Bali, Indonesia is known for its beautiful scenery, vibrant culture, and…its lack of water sanitation. As the smallest province in Indonesia it is the largest tourist destination. Tourism accounts for 60% of Bali’s economy and has helped it grow economically and socially. Bali’s population is currently at 4.22 million and expected to increase due to the increasing job opportunities available. But not all is perfect in paradise. Bali’s growing population and development has led to a predicted water crisis as early as 2025. The resources that the island can provide are simply not meeting the rapidly increasing demand.
After analyzing the issue behind Bali’s lack of sanitized water, it was quickly realized that water contamination was not the only problem. Bali is currently experiencing a falling water table, salt-water intrusion, decreasing river and lake water, and land subsidence, to add to the deteriorating water quality. There are several factors at play leading this crisis from bad to worse. These include:
- The growing tourism industry
- Bali’s insufficient water infrastructure system
- A changing environment
- Lack of sanitation facilities
The Growing Tourism Industry
The tourist industry draws significant amounts of water averaging around 3 million liters of water per day. With the growing development, the public water supply quickly became insufficient causing hotels to draw significant amounts of groundwater and well water. Thus, the massive tourism development in southern Bali has excessively exploited the island’s main water resources in the center and north. It is also negatively impacting the agricultural sector. 750 hectares of fertile rice fields are sold off annually to be converted into housing and business developments. Many of the younger generations are going to work for the tourism industry because with the higher water prices and unpredictable seasons, farming is no longer a profitable option.
Insufficient Water Infrastructure System
Bali lacks the proper infrastructure to handle the sudden influx of people to the island. Few residents rely on PDAM, the public water supply, because it only has the capacity to provide them with limited amounts of water throughout the day. Due to level of contamination in the water, PDAM also lacks the resources necessary to properly sanitize the water. The government only provides a limited number of water storage units, which is significantly less than demand. Bali also lacks rainwater harvesting units, which is detrimental in three ways: it increases the impact that rain has on the area and the amount of water cross contamination, and it fails to utilize the amount of fresh clean rainwater that could be used by the communities in Bali.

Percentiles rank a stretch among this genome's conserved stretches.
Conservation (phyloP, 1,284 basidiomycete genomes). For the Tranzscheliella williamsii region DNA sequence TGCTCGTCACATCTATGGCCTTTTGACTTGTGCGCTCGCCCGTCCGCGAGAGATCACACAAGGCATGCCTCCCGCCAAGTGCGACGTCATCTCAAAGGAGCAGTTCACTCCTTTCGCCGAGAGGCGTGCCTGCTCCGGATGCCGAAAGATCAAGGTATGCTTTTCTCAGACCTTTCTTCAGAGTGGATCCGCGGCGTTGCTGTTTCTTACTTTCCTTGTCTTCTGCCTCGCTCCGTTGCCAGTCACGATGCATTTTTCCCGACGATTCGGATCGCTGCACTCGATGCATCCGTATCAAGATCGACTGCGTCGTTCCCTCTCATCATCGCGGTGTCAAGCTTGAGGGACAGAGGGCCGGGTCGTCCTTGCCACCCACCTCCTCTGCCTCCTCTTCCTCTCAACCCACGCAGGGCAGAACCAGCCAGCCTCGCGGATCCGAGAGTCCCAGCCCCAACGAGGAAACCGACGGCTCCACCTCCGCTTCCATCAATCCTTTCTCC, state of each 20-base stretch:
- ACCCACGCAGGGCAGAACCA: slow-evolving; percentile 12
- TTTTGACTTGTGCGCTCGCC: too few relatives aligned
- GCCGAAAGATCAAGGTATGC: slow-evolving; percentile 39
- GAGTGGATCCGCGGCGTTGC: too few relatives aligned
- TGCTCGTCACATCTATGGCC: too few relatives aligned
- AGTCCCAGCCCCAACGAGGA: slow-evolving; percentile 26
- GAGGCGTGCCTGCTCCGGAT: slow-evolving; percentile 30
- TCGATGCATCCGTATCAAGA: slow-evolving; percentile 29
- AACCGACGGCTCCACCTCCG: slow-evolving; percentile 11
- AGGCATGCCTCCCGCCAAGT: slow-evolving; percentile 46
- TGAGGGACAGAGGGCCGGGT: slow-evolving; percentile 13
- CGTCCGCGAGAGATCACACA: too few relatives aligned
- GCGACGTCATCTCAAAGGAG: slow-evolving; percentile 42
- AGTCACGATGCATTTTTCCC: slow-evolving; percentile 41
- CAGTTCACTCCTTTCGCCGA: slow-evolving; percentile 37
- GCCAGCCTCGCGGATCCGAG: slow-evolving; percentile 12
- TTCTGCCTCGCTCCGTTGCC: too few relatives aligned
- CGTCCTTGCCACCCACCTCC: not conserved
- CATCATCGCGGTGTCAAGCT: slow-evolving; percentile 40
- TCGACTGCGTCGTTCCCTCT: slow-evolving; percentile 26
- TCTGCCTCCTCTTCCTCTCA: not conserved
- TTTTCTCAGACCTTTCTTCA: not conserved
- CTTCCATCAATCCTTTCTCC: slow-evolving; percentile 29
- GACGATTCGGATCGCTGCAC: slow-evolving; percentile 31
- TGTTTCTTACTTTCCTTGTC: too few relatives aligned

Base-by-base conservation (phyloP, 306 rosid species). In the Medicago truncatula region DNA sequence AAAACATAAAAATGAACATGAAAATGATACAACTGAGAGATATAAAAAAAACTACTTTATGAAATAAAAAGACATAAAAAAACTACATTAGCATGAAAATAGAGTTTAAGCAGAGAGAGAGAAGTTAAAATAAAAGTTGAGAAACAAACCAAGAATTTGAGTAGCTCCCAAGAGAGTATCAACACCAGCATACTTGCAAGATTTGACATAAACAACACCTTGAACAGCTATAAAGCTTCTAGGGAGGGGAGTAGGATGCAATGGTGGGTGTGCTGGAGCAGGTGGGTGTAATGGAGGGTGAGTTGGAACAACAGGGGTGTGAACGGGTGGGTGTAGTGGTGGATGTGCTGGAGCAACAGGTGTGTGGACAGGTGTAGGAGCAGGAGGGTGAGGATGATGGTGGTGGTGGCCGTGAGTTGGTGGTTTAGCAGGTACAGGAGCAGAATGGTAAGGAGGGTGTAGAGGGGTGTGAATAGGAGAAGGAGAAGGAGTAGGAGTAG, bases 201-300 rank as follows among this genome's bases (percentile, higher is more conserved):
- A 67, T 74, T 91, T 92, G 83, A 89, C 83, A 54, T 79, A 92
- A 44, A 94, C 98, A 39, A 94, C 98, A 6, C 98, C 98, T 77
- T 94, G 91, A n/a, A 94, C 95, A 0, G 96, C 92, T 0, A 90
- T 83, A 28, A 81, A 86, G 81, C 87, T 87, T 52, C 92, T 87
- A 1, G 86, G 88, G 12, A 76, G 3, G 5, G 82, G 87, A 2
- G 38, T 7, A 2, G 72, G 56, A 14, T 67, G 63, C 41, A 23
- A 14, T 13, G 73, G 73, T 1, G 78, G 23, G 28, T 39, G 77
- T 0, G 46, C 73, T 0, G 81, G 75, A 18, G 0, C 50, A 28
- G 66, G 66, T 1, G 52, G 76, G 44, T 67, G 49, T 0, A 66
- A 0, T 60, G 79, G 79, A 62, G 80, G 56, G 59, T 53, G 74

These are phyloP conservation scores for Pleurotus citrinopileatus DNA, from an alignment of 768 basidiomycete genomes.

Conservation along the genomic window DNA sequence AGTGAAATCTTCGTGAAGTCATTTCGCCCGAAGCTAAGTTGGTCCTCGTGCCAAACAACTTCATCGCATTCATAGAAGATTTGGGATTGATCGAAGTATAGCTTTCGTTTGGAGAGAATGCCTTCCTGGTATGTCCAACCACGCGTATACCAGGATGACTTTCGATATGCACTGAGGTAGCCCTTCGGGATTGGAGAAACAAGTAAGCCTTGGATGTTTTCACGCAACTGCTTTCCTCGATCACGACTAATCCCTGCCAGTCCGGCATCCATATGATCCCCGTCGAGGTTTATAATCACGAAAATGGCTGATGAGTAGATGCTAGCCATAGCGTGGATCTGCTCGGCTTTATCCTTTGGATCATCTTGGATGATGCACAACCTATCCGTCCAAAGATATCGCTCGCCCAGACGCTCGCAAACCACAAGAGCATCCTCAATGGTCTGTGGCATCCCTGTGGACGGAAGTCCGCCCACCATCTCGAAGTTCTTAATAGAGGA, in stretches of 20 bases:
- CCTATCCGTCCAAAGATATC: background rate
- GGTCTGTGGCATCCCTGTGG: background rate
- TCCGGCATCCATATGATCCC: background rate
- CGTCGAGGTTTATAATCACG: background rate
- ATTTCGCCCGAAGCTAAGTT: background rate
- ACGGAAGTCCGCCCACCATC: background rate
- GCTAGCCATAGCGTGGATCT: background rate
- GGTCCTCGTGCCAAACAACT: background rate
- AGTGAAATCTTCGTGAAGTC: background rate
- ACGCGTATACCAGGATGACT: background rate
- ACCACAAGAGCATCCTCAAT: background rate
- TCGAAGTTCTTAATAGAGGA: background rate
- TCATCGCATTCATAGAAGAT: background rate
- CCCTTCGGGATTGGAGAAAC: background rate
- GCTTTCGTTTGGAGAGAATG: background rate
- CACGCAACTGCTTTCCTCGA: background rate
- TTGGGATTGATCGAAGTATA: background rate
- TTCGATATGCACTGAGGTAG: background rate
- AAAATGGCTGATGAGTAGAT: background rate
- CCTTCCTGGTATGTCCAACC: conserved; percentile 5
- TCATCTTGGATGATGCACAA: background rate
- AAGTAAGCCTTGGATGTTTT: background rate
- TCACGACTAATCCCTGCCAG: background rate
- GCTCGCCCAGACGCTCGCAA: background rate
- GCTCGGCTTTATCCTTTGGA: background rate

The increased development has accelerated a change in the natural environment including loss of agricultural land, deforestation, and climate change. This has dramatically reduced Bali’s natural water resources. For example, Lake Bayun, which is one of Bali’s largest lakes has decreased by 11 feet since 2000. The illegal deforestation has taken away the water catchment. Already 65% of Bali’s rivers have dried up completely in the dry season.
The lack of access to sanitation and hygiene facilities has restricted the economic and human development of Indonesia. Domestic sewage, industrial effluents, agricultural runoff, and mismanaged solid waste are all causative factors to polluting groundwater and surface water systems. Most residents in Indonesia utilize private septic tanks. The tropical climate of Bali brings a seasonal wet season, which increases the chances of cross-contamination of sewage and drinking water through increased flooding.
Due to the large number of stakeholders involved in this water crisis, it is imperative for the various groups to join together to form a cooperative agreement that will satisfy triple-bottom line sustainability initiatives. Building relationships among all the stakeholders will help each to individually satisfy their own needs while working towards a common goal.
Two solutions are proposed to help move towards a sustainable future.
First, raising awareness among all stakeholders involved will prove to be beneficial. One of the main causes of this problem is the lack of communication about the water crisis. For example, many individuals involved in the tourism industry had no idea about the decreasing water levels. Raising awareness will leverage the strength of the tourism industry to promote the issue and create corporate social responsibility initiatives that tourists and residents can actively support.
The only technical solution available is building more rainwater-harvesting units. This allows for residents to take advantage of the high level of fresh clean rainfall available. Increasing the amount of water catchments would also decrease the amount of runoff that is occurring throughout Bali. The convenience that these units can provide is substantial, providing clean water to urban and rural areas that have had to before walk miles to the nearest water source.
Beginning this research project, the focus was primarily on the water sanitation issue in Bali. After learning more, the extent of the actual problem became apparent. Moving forward, it is essential to raise awareness of the declining water levels that are occurring and the impending water crisis predicted. Once all stakeholders are aware of the issue, they can begin to work together towards a sustainable solution. The purpose of this project is to educate those that do not know of the actual issues that are increasing Bali’s poor water situation. This increased awareness will fuel action towards a sustainable future. Bali soon will be moving forward to a clean water future for the whole world to enjoy.
To view a visual representation of this report on Bali’s water crisis please click here.